coverage, private insurance

The fee is the greater of:
 $95 per person in the household or 1% of your income that exceeds
the tax filing threshold in 2014
 $325 per person or 2 percent of income in 2015
 $695 per person or 2.5% of income in 2016 and thereafter
 Maximum per household is the income percentage or 3 times the flat fee
 The flat fee for each child is half the adult amount
Insurance Exchange (Marketplace)
Notices
• The Department of Labor (DOL) has released 3 model notices as a result
of changes under Health Care Reform:
• Exchange Model Notice for Employers Who Offer a Health Plan to Some or
All Employees (must be distributed to current employees no later than
October 1, 2013)
• Exchange Model Notice for Employers Who Do Not Offer a Health Plan
(must be distributed to current employees no later than October 1, 2013)
• Revised Model COBRA Election Notice (provided to eligible employees and
dependents when a qualifying event occurs)
Health Insurance Marketplaces
Beginning in 2014, insurance Marketplaces will allow
consumers to look for the plan that is best for them
 You might think of these as an
Amazon.com for health insurance
 Insurance options available at your
fingertips
States can design their own
Marketplaces or the federal government
will run the marketplace
 In Missouri, Kansas and Nebraska, the federal government will operate the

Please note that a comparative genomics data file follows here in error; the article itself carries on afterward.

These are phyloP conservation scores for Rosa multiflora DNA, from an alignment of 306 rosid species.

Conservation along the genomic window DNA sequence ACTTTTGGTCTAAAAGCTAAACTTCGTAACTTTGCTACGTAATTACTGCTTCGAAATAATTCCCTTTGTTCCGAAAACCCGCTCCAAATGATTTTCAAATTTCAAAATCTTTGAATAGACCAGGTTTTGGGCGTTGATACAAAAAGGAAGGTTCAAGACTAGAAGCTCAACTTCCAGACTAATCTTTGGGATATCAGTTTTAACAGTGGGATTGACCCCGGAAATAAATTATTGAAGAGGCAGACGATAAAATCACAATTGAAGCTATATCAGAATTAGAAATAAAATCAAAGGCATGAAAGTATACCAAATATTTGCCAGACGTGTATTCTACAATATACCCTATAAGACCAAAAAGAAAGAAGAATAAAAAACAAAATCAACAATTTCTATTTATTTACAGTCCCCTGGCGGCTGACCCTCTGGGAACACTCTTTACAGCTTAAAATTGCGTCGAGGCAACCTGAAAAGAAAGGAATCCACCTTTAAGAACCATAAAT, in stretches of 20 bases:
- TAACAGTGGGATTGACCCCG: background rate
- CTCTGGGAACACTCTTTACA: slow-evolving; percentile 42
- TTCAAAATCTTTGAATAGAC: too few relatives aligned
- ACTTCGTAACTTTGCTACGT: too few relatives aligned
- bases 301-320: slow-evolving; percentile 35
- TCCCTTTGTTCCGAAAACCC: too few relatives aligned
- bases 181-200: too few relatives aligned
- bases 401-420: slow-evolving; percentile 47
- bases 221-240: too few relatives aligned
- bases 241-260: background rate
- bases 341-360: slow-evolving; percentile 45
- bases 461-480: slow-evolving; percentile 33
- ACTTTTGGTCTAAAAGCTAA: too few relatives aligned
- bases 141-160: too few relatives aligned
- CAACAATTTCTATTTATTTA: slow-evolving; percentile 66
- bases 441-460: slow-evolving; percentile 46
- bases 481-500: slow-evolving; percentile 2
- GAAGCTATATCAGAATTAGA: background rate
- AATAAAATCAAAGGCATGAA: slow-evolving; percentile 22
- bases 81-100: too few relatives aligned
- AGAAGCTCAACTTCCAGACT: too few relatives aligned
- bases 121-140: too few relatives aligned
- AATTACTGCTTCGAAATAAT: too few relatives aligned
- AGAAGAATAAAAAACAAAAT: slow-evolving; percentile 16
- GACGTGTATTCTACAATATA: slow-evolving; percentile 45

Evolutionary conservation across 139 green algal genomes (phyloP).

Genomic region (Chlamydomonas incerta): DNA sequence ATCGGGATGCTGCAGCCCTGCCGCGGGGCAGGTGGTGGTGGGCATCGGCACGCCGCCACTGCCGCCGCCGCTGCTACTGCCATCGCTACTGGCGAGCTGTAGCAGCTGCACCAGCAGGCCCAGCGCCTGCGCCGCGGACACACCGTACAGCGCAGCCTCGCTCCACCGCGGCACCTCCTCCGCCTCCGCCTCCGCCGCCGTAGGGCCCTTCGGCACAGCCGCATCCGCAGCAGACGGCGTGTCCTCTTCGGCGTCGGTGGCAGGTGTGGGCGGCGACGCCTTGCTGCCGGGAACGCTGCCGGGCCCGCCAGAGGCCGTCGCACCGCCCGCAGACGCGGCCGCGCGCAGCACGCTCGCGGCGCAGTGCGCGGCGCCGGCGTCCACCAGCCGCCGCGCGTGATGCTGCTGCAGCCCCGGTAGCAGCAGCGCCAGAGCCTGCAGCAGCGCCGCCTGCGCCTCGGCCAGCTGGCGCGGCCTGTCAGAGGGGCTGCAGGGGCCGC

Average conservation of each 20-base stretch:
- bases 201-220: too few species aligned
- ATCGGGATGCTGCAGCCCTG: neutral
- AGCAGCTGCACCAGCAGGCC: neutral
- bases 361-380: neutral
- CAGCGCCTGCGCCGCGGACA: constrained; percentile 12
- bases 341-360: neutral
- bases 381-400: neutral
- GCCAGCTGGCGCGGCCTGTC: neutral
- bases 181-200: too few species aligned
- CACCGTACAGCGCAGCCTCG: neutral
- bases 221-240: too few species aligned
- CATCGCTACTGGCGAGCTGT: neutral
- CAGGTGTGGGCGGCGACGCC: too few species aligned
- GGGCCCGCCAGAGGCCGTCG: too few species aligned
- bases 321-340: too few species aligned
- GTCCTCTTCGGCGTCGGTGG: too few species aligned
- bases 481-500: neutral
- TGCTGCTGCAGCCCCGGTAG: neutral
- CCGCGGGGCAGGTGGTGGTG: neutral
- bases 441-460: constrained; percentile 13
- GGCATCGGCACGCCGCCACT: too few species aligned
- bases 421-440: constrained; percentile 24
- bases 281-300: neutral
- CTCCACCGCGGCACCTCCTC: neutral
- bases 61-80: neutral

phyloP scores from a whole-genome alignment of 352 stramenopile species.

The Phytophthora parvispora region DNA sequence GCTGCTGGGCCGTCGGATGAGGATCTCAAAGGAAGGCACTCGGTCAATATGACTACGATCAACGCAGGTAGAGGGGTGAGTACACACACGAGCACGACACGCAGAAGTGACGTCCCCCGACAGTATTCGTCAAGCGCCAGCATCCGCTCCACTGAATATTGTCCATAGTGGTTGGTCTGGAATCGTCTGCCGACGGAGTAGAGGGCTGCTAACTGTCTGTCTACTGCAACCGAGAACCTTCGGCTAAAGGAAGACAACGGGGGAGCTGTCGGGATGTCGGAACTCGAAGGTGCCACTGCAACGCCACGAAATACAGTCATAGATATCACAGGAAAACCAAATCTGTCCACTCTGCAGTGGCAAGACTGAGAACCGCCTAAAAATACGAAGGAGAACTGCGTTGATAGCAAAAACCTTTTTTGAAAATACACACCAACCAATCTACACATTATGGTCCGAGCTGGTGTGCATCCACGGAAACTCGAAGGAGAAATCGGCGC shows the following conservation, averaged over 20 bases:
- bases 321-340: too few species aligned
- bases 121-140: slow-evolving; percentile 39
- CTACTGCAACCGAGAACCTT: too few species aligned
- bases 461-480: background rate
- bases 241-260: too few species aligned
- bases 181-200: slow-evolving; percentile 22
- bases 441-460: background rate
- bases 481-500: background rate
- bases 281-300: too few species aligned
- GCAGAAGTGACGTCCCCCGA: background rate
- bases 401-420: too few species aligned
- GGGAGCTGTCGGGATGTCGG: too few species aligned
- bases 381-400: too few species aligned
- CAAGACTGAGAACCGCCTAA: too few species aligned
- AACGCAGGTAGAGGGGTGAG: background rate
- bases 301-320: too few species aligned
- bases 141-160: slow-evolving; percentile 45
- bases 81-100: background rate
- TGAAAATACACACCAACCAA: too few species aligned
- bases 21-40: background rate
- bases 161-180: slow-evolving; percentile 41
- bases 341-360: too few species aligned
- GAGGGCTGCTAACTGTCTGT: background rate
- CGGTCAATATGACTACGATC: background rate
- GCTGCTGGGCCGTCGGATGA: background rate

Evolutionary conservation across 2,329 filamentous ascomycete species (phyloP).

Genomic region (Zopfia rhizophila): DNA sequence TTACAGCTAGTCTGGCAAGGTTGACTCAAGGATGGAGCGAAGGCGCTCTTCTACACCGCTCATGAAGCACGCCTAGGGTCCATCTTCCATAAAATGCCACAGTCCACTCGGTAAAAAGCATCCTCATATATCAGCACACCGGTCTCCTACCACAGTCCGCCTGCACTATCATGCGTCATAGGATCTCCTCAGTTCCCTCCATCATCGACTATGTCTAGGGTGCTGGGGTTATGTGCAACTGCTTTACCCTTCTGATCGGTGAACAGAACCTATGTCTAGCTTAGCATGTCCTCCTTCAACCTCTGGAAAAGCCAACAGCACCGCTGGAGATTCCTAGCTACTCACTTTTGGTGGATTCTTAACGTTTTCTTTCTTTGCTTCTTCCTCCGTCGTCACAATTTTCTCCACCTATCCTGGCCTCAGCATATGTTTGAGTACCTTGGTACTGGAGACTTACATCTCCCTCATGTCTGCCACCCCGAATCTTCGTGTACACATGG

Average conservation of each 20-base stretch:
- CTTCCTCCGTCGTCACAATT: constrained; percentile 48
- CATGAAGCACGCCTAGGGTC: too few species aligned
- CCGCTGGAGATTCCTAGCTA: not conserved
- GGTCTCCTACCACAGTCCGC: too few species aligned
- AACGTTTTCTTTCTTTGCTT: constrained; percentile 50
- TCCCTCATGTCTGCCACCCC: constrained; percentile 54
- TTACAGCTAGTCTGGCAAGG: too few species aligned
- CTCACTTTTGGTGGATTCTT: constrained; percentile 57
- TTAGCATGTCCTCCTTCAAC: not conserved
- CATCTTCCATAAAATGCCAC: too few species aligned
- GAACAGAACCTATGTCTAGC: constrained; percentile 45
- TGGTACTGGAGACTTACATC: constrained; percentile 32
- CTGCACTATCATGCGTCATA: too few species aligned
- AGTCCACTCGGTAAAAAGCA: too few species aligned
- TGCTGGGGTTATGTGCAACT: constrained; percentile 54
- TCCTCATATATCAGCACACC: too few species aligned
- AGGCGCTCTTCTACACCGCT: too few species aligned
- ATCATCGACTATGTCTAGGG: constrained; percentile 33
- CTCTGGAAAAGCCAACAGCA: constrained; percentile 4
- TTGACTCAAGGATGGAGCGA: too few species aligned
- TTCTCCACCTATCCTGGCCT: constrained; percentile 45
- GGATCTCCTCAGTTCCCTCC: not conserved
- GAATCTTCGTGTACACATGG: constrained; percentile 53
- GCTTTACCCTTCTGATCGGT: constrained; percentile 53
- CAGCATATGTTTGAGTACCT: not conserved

Marketplace. In Iowa, the Marketplace is operated jointly by state and federal officials
 These will be the same marketplaces where members of Congress will
choose their health insurance plans
Continuum of Exchange Options
State-based Exchange
State operates all exchange activities
State-Federal Partnership Exchange
State operates plan management and/or consumer
assistance activities; may determine Medicaid/CHIP
eligibility
Federally-Facilitated Exchange
HHS operates all exchange activities; state may
determine Medicaid/CHIP eligibility
States Health Insurance Marketplace Decisions, May 10, 2013
VT
WA
ND
MT
NH
MN
OR
WY
CA
AZ
CO
MI
PA
IA
NE
UT*
NY
WI
SD
ID
NV
IL
KS
OK
NM
TX
IN
OH
WV
MO
KY
DC
SC
AR
AL
VA
CT
NJ
DE
MD
NC
TN
MS
AK
ME
GA
LA
FL
HI
State-based Marketplace (16 states and DC)
Partnership Marketplace (7 states)
Federally-facilitated Marketplace (27 states)
* In Utah, the federal government will run the marketplace for individuals while the state will run the small business, or SHOP, marketplace.
MA
RI
Consumer Assistance Options Available for Getting
People Enrolled into Exchange Coverage
• Navigator Program
State-based Exchange:
States assumes all functions
• In-person Assister
Program (optional)
Federally – Facilitated Exchange:
HHS assumes all functions
• Website management
• Education and outreach
State Functions
HHS Functions
•
• Call center operations
•
• Website
• Call center
• Written
correspondence
• Navigator Program
• Written correspondence
with consumers to
support eligibility and
enrollment
Outreach &
Education
In-person
Assister
Program
Federally – Facilitated Exchange:
HHS assumes all functions
Marketplaces
Small Businesses
Up to 100 employees,
can buy thru Marketplace 2016
2014-2015 2-50 Employees
A web portal
“marketplace”
for health
insurance
Individuals
(no subsidies for ones offered
employer-based coverage, unless
that coverage is “unaffordable”)
Self-insured plans
not eligible to
Participate
Federal Government
• sets criteria for plan participation
and purchaser eligibility
• provides subsidies for small businesses
and individuals
• sets up Marketplace if a state fails to
©2010 Steptoe & Johnson LLP
States
• each sets up own Marketplace
• will be involved in premium
reasonableness reviews; can
approve/reject as provided
under state law
Automated Eligibility Processes Facilitate